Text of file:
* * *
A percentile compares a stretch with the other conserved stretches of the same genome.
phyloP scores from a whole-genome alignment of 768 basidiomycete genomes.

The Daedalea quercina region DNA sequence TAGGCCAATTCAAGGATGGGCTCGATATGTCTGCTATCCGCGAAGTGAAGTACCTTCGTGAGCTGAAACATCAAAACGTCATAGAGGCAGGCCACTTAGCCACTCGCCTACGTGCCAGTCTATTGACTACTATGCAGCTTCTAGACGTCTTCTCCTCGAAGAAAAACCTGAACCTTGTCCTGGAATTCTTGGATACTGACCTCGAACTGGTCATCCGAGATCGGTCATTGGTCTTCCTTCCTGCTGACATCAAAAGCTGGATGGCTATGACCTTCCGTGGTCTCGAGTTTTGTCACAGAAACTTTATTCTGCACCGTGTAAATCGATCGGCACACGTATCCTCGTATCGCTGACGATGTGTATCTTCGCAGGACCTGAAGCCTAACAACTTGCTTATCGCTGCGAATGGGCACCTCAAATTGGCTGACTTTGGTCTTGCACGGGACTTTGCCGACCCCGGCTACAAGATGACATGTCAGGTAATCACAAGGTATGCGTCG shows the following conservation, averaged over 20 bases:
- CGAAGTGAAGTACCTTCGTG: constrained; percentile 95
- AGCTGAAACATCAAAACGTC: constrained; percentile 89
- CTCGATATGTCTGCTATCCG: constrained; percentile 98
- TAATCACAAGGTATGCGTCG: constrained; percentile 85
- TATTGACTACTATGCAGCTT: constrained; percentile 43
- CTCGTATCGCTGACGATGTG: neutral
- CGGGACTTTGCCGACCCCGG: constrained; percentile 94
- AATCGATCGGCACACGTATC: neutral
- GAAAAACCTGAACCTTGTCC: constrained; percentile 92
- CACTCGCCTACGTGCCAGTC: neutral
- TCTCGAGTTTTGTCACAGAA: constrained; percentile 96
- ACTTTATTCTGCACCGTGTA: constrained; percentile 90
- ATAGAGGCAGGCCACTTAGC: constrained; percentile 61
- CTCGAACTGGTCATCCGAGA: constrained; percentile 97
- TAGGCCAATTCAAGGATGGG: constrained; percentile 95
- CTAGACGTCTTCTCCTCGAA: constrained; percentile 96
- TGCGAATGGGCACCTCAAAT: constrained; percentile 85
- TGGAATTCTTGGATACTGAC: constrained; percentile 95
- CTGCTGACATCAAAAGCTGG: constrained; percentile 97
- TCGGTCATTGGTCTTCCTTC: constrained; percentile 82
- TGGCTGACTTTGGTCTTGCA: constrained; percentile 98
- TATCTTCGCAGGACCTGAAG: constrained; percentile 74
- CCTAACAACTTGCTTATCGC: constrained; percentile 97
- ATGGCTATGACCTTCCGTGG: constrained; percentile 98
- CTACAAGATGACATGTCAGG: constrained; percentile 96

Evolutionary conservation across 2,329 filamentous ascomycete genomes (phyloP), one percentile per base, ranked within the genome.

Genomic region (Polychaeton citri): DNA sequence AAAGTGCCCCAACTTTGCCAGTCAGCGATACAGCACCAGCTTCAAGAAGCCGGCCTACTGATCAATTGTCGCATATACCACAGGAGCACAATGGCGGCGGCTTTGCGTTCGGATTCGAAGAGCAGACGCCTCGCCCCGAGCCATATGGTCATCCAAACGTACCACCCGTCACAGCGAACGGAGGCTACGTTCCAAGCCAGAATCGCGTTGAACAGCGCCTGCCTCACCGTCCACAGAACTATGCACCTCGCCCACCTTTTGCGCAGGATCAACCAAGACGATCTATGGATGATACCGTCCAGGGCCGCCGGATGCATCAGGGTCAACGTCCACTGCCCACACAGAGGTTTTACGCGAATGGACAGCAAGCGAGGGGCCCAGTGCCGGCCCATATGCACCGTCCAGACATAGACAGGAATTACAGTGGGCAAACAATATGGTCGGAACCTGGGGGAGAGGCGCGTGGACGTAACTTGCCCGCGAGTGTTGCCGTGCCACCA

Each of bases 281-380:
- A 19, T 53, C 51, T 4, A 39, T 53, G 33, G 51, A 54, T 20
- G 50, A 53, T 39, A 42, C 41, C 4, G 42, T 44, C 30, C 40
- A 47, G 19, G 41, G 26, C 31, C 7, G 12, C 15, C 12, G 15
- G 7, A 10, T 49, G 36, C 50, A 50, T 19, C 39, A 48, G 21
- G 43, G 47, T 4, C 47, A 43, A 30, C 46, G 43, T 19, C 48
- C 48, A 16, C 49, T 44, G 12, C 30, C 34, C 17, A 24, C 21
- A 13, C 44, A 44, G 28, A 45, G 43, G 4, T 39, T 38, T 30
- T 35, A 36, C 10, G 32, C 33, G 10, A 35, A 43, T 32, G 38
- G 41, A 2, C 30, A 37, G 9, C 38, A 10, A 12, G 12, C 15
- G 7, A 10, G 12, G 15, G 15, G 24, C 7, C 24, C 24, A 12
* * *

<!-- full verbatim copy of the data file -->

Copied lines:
A percentile compares a stretch with the other conserved stretches of the same genome.
phyloP scores from a whole-genome alignment of 768 basidiomycete genomes.

The Daedalea quercina region DNA sequence TAGGCCAATTCAAGGATGGGCTCGATATGTCTGCTATCCGCGAAGTGAAGTACCTTCGTGAGCTGAAACATCAAAACGTCATAGAGGCAGGCCACTTAGCCACTCGCCTACGTGCCAGTCTATTGACTACTATGCAGCTTCTAGACGTCTTCTCCTCGAAGAAAAACCTGAACCTTGTCCTGGAATTCTTGGATACTGACCTCGAACTGGTCATCCGAGATCGGTCATTGGTCTTCCTTCCTGCTGACATCAAAAGCTGGATGGCTATGACCTTCCGTGGTCTCGAGTTTTGTCACAGAAACTTTATTCTGCACCGTGTAAATCGATCGGCACACGTATCCTCGTATCGCTGACGATGTGTATCTTCGCAGGACCTGAAGCCTAACAACTTGCTTATCGCTGCGAATGGGCACCTCAAATTGGCTGACTTTGGTCTTGCACGGGACTTTGCCGACCCCGGCTACAAGATGACATGTCAGGTAATCACAAGGTATGCGTCG shows the following conservation, averaged over 20 bases:
- CGAAGTGAAGTACCTTCGTG: constrained; percentile 95
- AGCTGAAACATCAAAACGTC: constrained; percentile 89
- CTCGATATGTCTGCTATCCG: constrained; percentile 98
- TAATCACAAGGTATGCGTCG: constrained; percentile 85
- TATTGACTACTATGCAGCTT: constrained; percentile 43
- CTCGTATCGCTGACGATGTG: neutral
- CGGGACTTTGCCGACCCCGG: constrained; percentile 94
- AATCGATCGGCACACGTATC: neutral
- GAAAAACCTGAACCTTGTCC: constrained; percentile 92
- CACTCGCCTACGTGCCAGTC: neutral
- TCTCGAGTTTTGTCACAGAA: constrained; percentile 96
- ACTTTATTCTGCACCGTGTA: constrained; percentile 90
- ATAGAGGCAGGCCACTTAGC: constrained; percentile 61
- CTCGAACTGGTCATCCGAGA: constrained; percentile 97
- TAGGCCAATTCAAGGATGGG: constrained; percentile 95
- CTAGACGTCTTCTCCTCGAA: constrained; percentile 96
- TGCGAATGGGCACCTCAAAT: constrained; percentile 85
- TGGAATTCTTGGATACTGAC: constrained; percentile 95
- CTGCTGACATCAAAAGCTGG: constrained; percentile 97
- TCGGTCATTGGTCTTCCTTC: constrained; percentile 82
- TGGCTGACTTTGGTCTTGCA: constrained; percentile 98
- TATCTTCGCAGGACCTGAAG: constrained; percentile 74
- CCTAACAACTTGCTTATCGC: constrained; percentile 97
- ATGGCTATGACCTTCCGTGG: constrained; percentile 98
- CTACAAGATGACATGTCAGG: constrained; percentile 96

Evolutionary conservation across 2,329 filamentous ascomycete genomes (phyloP), one percentile per base, ranked within the genome.

Genomic region (Polychaeton citri): DNA sequence AAAGTGCCCCAACTTTGCCAGTCAGCGATACAGCACCAGCTTCAAGAAGCCGGCCTACTGATCAATTGTCGCATATACCACAGGAGCACAATGGCGGCGGCTTTGCGTTCGGATTCGAAGAGCAGACGCCTCGCCCCGAGCCATATGGTCATCCAAACGTACCACCCGTCACAGCGAACGGAGGCTACGTTCCAAGCCAGAATCGCGTTGAACAGCGCCTGCCTCACCGTCCACAGAACTATGCACCTCGCCCACCTTTTGCGCAGGATCAACCAAGACGATCTATGGATGATACCGTCCAGGGCCGCCGGATGCATCAGGGTCAACGTCCACTGCCCACACAGAGGTTTTACGCGAATGGACAGCAAGCGAGGGGCCCAGTGCCGGCCCATATGCACCGTCCAGACATAGACAGGAATTACAGTGGGCAAACAATATGGTCGGAACCTGGGGGAGAGGCGCGTGGACGTAACTTGCCCGCGAGTGTTGCCGTGCCACCA

Each of bases 281-380:
- A 19, T 53, C 51, T 4, A 39, T 53, G 33, G 51, A 54, T 20
- G 50, A 53, T 39, A 42, C 41, C 4, G 42, T 44, C 30, C 40
- A 47, G 19, G 41, G 26, C 31, C 7, G 12, C 15, C 12, G 15
- G 7, A 10, T 49, G 36, C 50, A 50, T 19, C 39, A 48, G 21
- G 43, G 47, T 4, C 47, A 43, A 30, C 46, G 43, T 19, C 48
- C 48, A 16, C 49, T 44, G 12, C 30, C 34, C 17, A 24, C 21
- A 13, C 44, A 44, G 28, A 45, G 43, G 4, T 39, T 38, T 30
- T 35, A 36, C 10, G 32, C 33, G 10, A 35, A 43, T 32, G 38
- G 41, A 2, C 30, A 37, G 9, C 38, A 10, A 12, G 12, C 15
- G 7, A 10, G 12, G 15, G 15, G 24, C 7, C 24, C 24, A 12